Kale ‘Redbor’

Okay, so I slipped off the screen for a while. I can explain = I was finishing a book and getting all the details tied up (it will be out next July through Timber Press), more about that later in the year. Because I sweat these blogs and because I needed to garden up a storm, I just couldn’t juggle all the balls through the summer. The garden is winding down. The book is in production. And I’m back to blogging. My apologies to you all.

But what you really want to know about is kale, right? With all those bumper stickers out there urging you to eat your kale, we need to talk. During the summer, I might be prone to say that all kales are created equal on the taste test front. Correct? But after frost, I find that some varieties step to the forefront. Available from Territorial Seeds (www.territorialseeds.com among other sources), ‘Redbor’ is particularly buttery (in a chewy sort of way). Anybody else with similar reaction?

Okay, now that we’ve established it’s superiority in the edible realm, let’s get right down to the beauty pageant. ‘Redbor’ is an eye opener. The leaves are deep, royal purple with flaming magenta highlights. They’re held in a tight bouquet — like curly parsley. And like parsley, they are ultra-ruffled. Sea foam comes to mind. Mine have strong stalks; they stand 2-3 feet tall and they’re densely foliated from head to toe. They’re so handsome, in fact, that I’m not even tempted to take a nibble until after frost. And then, when only the leeks, Brussels sprouts and kale remain — then the harvest of their lip smacking goodness starts.

But the real reason to grow ‘Redbor’ happens in spring. Fast forward to spring all you Winter Warriors. The daffodils are bursting. The birdies are twittering (remember the original usage of that word?). And absolutely nothing is happening in the veg garden. Except ‘Redbor’. It’s making its scrumptious little nubbins of growth that freeze every night and melt in your mouth at lunchtime.

So grow this little goody. Do it for your tastebuds. Do it for spring fever. Grow ‘Redbor’ and nobody’s momma will need to beg them to eat their kale ever again.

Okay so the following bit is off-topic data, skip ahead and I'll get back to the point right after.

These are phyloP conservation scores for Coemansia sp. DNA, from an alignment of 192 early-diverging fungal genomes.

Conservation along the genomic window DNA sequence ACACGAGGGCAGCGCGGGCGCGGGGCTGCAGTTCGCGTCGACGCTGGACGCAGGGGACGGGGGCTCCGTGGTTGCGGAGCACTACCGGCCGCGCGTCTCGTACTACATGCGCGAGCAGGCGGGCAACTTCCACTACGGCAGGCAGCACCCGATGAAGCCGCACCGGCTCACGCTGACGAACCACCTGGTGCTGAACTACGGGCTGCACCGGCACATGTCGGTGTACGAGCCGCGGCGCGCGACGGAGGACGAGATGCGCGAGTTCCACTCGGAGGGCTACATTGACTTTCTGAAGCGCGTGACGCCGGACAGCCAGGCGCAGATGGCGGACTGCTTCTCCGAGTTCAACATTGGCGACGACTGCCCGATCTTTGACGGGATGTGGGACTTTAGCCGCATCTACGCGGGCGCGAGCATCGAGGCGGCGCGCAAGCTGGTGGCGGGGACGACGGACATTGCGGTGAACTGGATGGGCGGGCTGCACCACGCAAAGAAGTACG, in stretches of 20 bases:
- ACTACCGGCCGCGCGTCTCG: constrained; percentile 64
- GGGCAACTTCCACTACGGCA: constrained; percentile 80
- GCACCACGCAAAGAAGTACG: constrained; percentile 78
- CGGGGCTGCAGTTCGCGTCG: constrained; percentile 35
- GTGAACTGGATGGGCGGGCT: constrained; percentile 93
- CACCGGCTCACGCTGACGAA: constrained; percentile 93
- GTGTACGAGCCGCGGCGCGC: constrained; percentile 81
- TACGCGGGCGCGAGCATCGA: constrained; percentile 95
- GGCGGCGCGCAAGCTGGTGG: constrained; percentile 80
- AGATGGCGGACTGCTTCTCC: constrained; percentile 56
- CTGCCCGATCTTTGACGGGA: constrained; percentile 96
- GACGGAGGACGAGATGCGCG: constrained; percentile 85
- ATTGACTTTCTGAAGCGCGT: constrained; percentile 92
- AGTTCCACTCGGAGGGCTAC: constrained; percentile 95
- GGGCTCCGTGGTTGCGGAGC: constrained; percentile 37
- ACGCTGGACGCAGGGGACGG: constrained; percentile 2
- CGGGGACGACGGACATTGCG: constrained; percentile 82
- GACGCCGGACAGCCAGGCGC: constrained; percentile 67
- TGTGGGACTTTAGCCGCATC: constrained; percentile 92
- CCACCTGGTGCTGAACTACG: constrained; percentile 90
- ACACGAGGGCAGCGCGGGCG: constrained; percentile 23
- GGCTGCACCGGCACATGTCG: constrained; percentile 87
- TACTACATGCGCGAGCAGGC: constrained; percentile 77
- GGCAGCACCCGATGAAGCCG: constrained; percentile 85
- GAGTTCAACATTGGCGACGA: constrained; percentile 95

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4 Responses to Kale ‘Redbor’

  1. Lisa from PA says:

    Kale ‘Redbor’ looks great in the garden. The photograph is stunning. But kale is the stuff I take off my plate when dining out, isn’t it? I have had kale in some soups that someone slipped in without my knowledge. I liked it then, but have never grown nor prepared it. Your description of its buttery taste and chewy texture has me wondering why I don’t already eat this stuff or grow this stuff at home. I guess I need to rethink kale in general, and ‘Redbor’ specifically. Might feel right at home in my Italian Wedding Soup… :)

    • Tovah Martin says:

      Oh Lisa, you’re going to have to get a recipe for crispy kale. I had it at a party and yummmm. Crunchy goodness like you wouldn’t believe in the healthy realm. Warning: Deer think it tastes great also, but only in winter and early spring when nothing else is tempting…

  2. It looks pretty enough to grow in the perennial border, right alongside all those darlings of the plant world that are held in such high esteem and yet can contribute nothing to a soup or salad. I’m going for it! Thanks, Tovah! And, welcome back! — Joe

    • Tovah Martin says:

      Yeah, those darlings of the plant world like the totally not edible morning glories that are winding around it. The morning glory in the photo is my own hybrid in a wonderful shade of purplish blue streaked in magenta exclamation points. Check out the Home Section of the NYTimes today, Joe — I make a cameo appearance in a column on houseplants…

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